5. Advocacy and education

Other groups increase awareness of the need for vaccination among consumers, public health and government officials, and clinicians.

How the HPV vaccine works

The quadrivalent vaccine consists of recombinant viral-like particles (VLPs) derived from the 4 different types of HPV (6, 11, 16, and 18) which, combined, account for approximately 70% of all invasive cervical cancers, 60% of high-grade CIN lesions, and more than 90% of genital warts, both in the United States and globally.

The biotechnology. The VLPs used in the HPV vaccines are produced by cloning the major viral capsid genes (L1) from the 4 different HPV types, inserting them into plasmids, and then producing large amounts of the L1 proteins of each of the HPV types separately in yeast. The recombinant L1 proteins are subsequently self-assembled into VLPs that structurally appear identical to HPV virions, but which lack both DNA and RNA.

Therefore, the VLPs are completely non-infectious and non-oncogenic. The purified VLPs are then mixed with an aluminum-containing adjuvant to produce the final vaccine.

Administration. It is administered intramuscularly as 3 injections over a 6-month period: at enrollment and at 2 and 6 months.

A bivalent vaccine for HPV 16 and 18 produced by GlaxoSmithKline is based on similar technology, and will most likely become available in 2007.

Clinical trials: 100% effective, well-accepted, safe

FDA approval of the quadrivalent HPV vaccine came approximately 18 months earlier than expected because, in the Phase III trials, the vaccine proved much more effective than originally predicted, thus shortening the length of follow-up needed to reach the endpoints.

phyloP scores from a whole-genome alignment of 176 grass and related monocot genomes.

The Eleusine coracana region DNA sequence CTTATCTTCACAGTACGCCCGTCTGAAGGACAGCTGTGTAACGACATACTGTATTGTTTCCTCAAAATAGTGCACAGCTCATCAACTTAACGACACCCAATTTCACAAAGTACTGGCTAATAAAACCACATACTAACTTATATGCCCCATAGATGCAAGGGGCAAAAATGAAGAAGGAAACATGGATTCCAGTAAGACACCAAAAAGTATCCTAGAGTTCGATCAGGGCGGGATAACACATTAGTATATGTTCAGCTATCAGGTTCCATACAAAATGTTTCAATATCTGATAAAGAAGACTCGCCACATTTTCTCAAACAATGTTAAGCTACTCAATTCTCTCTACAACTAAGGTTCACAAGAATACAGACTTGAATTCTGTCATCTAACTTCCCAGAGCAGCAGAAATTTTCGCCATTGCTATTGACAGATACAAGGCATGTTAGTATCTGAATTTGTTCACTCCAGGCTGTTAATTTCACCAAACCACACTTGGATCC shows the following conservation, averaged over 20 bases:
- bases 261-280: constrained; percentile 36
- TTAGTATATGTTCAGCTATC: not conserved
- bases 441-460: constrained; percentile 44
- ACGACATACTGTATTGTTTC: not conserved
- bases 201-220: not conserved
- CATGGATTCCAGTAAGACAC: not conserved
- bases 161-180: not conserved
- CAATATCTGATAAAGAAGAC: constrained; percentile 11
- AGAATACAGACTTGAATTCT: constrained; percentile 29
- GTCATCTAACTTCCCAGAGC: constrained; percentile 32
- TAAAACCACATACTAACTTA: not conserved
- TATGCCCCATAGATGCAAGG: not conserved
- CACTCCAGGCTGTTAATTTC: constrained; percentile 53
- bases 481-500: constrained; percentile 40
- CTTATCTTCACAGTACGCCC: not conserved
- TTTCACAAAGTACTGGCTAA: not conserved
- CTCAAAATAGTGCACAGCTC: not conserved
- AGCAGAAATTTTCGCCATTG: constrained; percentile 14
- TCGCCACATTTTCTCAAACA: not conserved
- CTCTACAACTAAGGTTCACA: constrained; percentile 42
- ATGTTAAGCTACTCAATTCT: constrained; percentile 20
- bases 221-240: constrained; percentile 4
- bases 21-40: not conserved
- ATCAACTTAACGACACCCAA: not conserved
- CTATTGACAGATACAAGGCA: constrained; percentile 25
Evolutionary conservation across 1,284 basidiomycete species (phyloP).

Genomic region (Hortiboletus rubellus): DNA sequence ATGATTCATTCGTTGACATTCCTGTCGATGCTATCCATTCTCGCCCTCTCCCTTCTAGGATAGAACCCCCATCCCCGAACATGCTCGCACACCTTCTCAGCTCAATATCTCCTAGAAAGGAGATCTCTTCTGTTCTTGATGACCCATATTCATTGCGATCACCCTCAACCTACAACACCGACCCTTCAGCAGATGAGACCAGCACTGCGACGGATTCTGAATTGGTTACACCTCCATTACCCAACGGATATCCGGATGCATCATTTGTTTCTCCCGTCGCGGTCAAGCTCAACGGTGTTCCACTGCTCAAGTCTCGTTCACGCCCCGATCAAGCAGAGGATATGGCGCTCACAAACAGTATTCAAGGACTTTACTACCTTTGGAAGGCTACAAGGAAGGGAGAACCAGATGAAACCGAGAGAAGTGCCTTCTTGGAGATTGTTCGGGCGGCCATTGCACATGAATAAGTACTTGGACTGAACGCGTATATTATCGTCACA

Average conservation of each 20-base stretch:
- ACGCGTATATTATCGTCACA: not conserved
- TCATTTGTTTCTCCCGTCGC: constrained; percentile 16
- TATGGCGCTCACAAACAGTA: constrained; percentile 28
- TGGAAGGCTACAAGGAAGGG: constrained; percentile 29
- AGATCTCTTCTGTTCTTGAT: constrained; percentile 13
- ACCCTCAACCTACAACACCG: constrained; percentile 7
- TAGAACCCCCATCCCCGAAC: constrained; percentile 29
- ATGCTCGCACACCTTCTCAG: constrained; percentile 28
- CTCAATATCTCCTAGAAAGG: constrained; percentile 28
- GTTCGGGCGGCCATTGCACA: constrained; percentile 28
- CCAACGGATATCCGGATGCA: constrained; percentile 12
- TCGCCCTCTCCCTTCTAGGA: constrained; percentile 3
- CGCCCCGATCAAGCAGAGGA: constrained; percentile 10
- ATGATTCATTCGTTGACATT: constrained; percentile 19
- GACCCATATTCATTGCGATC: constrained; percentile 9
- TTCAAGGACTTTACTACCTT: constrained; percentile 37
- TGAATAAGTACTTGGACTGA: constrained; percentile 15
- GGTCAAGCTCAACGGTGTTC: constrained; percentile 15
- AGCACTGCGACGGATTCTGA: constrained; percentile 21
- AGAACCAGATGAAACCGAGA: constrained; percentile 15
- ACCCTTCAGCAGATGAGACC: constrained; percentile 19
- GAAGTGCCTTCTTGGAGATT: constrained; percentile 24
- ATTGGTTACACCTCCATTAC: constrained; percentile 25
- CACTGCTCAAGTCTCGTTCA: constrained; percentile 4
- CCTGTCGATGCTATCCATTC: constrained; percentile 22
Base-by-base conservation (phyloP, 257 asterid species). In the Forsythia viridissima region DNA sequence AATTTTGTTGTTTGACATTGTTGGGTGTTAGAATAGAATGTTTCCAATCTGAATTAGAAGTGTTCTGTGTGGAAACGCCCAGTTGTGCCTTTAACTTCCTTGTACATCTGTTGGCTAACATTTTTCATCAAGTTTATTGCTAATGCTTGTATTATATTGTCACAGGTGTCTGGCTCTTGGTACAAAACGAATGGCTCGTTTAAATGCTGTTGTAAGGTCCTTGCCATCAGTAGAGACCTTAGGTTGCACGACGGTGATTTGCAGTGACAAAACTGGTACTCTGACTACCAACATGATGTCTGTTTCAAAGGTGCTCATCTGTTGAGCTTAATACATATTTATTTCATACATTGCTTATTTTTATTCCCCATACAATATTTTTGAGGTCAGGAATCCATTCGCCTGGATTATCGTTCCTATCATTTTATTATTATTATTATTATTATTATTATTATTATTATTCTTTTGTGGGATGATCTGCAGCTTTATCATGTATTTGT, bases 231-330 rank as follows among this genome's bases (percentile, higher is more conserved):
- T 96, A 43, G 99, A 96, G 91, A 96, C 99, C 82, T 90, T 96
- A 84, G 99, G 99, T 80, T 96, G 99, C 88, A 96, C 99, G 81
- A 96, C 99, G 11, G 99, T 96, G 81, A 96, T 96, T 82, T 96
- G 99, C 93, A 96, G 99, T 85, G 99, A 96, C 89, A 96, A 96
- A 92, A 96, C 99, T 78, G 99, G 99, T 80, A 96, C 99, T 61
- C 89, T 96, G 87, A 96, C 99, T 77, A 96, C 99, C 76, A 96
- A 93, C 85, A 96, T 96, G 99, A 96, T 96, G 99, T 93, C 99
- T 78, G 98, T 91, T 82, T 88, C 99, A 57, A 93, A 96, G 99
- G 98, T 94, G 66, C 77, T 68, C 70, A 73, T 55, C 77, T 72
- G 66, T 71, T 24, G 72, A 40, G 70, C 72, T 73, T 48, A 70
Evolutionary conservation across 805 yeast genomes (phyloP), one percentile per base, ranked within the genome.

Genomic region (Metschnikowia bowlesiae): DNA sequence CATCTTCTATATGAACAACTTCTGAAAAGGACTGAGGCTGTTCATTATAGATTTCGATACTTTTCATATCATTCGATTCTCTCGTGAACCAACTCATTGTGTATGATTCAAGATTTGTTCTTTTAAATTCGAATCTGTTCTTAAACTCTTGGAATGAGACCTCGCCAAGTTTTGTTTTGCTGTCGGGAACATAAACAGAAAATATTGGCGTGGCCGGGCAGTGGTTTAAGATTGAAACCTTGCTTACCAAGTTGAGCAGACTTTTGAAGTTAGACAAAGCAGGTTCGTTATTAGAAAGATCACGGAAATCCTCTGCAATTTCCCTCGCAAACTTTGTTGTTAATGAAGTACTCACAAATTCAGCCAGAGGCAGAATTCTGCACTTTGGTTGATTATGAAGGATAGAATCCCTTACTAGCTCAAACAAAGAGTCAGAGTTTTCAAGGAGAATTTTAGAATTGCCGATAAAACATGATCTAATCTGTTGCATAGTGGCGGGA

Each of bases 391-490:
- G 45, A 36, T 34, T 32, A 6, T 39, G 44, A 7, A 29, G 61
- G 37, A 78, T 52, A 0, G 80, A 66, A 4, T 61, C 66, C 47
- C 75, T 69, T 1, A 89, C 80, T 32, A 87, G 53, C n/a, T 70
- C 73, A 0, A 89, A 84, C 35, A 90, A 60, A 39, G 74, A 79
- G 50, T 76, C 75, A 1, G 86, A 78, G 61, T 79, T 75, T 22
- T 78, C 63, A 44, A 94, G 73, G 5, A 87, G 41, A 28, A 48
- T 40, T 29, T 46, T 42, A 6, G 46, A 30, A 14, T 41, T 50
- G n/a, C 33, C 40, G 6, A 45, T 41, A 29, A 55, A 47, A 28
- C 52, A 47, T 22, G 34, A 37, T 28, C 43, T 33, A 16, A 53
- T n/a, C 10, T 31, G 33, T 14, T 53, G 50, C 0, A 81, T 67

Efficacy and safety studies. Generally, the vaccine appears to be well-accepted and safe. To date, the efficacy and safety of the quadrivalent vaccine have been evaluated in 4 Phase II and III studies that included 20,541 females aged 16 to 26 who were followed for a median of 2 to 4 years in the different studies.1 The endpoint for these trials was biopsy-confirmed high-grade cervical neoplasia, including CIN 2,3 and adenocarcinoma in-situ (AIS). The primary analyses of efficacy were conducted in the “per protocol population,” which consisted of women who received all 3 vaccinations and who were both DNA and serologically negative for the relevant HPV types during the 6-month vaccination period.

In each of the 4 trials, the quadrivalent vaccine was found to be 100% efficacious against HPV 16 and 18 associated CIN 2,3 and AIS. Similarly, the vaccine was also highly efficacious against HPV 6, 11, 16, or 18 associated genital warts.

Adverse events. Although injection site pain, swelling, erythema, and pruritus were increased in vaccine recipients compared to placebo, few subjects (0.1%) discontinued the study as a result of adverse experiences.

Varicella vaccine success story. Varicella vaccine was approved in the 1990s, but both physicians and the public were slow to accept it, in part because it was relatively expensive for physicians to buy, and insurance companies were slow to pay for vaccination. What brought about widespread adoption of varicella vaccination was education on the dangers of chicken pox, directed to clinicians, patients, and government officials. This led to appreciation of the benefits of vaccination. As a result, states changed their school entry requirements, and today, almost all children receive the varicella vaccine.

The unknowns